‘From furnishings to sausages, his style was impeccable’
Probably the most exceptional factor concerning the first days after Alan died was the variety of actors, poets, musicians, playwrights and administrators who wished to precise their gratitude for all the assistance he’d given them. I don’t suppose I do know anybody on this enterprise who has championed extra aspiring artists, nor unerringly perceived so many nice ones earlier than they grew to become nice. Fairly a quantity stated that, latterly, that they had been too shy to thank him personally. That they had discovered it exhausting to method him. Of all of the contradictions in my blissfully contradictory pal, that is maybe the best: this mixture of profoundly nurturing and imperturbably distant.
He was not, in fact, distant. He was alarmingly current always. The inscrutability was partly a protecting defend. If anybody did method him with something like gratitude, and even only a query, they might be greeted with a depth of sweetness that nobody who didn’t know him may even guess at. And he was not, in fact, unflappable. I may flap him like no one’s enterprise and once I did he was fierce with me and it did me no finish of fine.
He was beneficiant and difficult. Harmful and comical. Attractive and androgynous. Virile and peculiar. Temperamental and languid. Fastidious and informal. My record is infinite. There was one thing of the sage about him – and had he had extra confidence and been in any respect corruptible, he may in all probability have began his personal faith. His style in all issues, from sausages to furnishings, appeared to me to be impeccable. The difficulty with demise is that there is no such thing as a subsequent. There may be solely what was and for that I’m profoundly and heartbrokenly grateful.
The very last thing we did collectively was change a plug on a typical lamp in his hospital room. The duty went the identical manner as every little thing we ever did collectively. I had a go. He advised me to strive one thing else. I attempted and it didn’t work so he had a go. I received impatient and took it from him and tried once more and it nonetheless wasn’t proper. We each received barely irritable. Then he patiently took all of it aside once more and received the suitable lead into the suitable gap. I screwed it in. We complained about how fiddly it was. Then we had a cup of tea. It took us no less than half an hour. He stated afterwards: “Properly, it’s a superb factor I made a decision to not be an electrician.”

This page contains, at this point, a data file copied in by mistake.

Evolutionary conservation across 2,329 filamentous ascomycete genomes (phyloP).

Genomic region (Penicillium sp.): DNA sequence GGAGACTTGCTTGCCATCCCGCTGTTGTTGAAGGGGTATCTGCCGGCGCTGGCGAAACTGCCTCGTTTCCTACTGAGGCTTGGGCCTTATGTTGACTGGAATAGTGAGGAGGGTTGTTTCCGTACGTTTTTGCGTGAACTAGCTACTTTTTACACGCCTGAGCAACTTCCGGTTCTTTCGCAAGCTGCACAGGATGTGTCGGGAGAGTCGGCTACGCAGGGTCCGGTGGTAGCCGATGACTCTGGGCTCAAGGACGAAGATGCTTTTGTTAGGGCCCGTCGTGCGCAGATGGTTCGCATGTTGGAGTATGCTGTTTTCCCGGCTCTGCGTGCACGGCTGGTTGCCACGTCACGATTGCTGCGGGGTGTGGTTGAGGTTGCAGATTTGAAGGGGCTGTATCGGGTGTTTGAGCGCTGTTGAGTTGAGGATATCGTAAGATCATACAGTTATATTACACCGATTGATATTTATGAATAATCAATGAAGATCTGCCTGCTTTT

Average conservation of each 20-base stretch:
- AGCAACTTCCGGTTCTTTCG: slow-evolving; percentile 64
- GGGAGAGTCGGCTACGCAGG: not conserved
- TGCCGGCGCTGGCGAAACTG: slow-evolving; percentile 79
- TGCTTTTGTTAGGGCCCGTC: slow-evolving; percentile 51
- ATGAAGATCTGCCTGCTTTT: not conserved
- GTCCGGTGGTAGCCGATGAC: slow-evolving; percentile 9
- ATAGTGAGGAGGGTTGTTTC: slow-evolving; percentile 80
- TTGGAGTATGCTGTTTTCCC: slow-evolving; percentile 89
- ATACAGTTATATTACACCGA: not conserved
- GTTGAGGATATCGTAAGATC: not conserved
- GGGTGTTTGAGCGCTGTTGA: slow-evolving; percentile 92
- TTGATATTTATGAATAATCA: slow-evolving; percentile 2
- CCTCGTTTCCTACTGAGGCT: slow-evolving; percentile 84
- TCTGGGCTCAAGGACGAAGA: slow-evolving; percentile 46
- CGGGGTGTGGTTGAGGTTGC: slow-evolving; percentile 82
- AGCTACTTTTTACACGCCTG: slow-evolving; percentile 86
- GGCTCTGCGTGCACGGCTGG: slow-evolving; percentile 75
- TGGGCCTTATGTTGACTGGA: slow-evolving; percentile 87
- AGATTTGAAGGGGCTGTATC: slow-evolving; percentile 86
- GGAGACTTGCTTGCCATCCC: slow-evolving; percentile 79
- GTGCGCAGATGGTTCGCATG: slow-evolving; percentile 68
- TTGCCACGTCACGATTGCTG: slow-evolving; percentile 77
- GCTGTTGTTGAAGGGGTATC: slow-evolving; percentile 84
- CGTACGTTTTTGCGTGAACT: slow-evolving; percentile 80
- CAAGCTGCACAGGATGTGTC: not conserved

‘He instructed me for a David Mamet play’
I first met Alan after a profit present on the London Palladium in 1994. At the moment, I knew and cherished his work in Die Onerous: the seriousness however lightness of contact. I keep in mind chatting to him after and telling him that I actually wished to do dramatic performing, my old flame. He stated he didn’t suppose I used to be loopy, which was good of him, however we left it at that. Subsequent, I used to be abruptly advised Alan had instructed my identify to play reverse Lindsay Duncan in a David Mamet play. It was an exquisite factor for him to do and Lindsay was a superb actor to be working with.
Later in 2003, I noticed him in New York once I was doing a play. Afterwards, all of us went to eat in a restaurant. Alan had began enjoying Professor Snape from the Harry Potter movies. He portrayed him with an intense and brittle spirit. I requested if Snape continued in future tales. “Properly,” he stated, “the newest e book has simply come out, Harry Potter and the Half-Blood Prince.” Then he quietly added: “And I – I’m the Half-Blood Prince!”
He went on to provide basic and heartbreaking performances within the Harry Potter movies that can reside with us for ever.
‘Our tortoise Betty starred in The Taming of the Shrew’
My mission in life was to make him snort and once I did it was higher than successful an Oscar. Once I hit a comedy nerve, he would fold on to the ground and heave laughing, then he’d make me heave again till we have been each on the bottom, hysterical.
We had a tortoise known as Betty, which was like our adopted little one, once we have been each acting at Stratford. (Alan performed leads, I performed seaweed together with Juliet Stevenson.) Alan promised he’d assist me get Betty right into a present. I had tried to get her into Antony and Cleopatra, telling Peter Brook, the director, in entrance of Alan, that I’d wish to audition Betty for the position of the asp. Alan nearly died, as a result of he was enjoying Antony. I do know he was partially upset as a result of Betty would have upstaged him.
Ultimately, we received Betty on stage throughout The Taming of the Shrew. Each evening, once I’d carry Betty on throughout a crowd scene, Alan proudly watched from the wings, each of us sick with laughing. He broke my coronary heart by leaving and there isn’t a day once I don’t keep in mind him.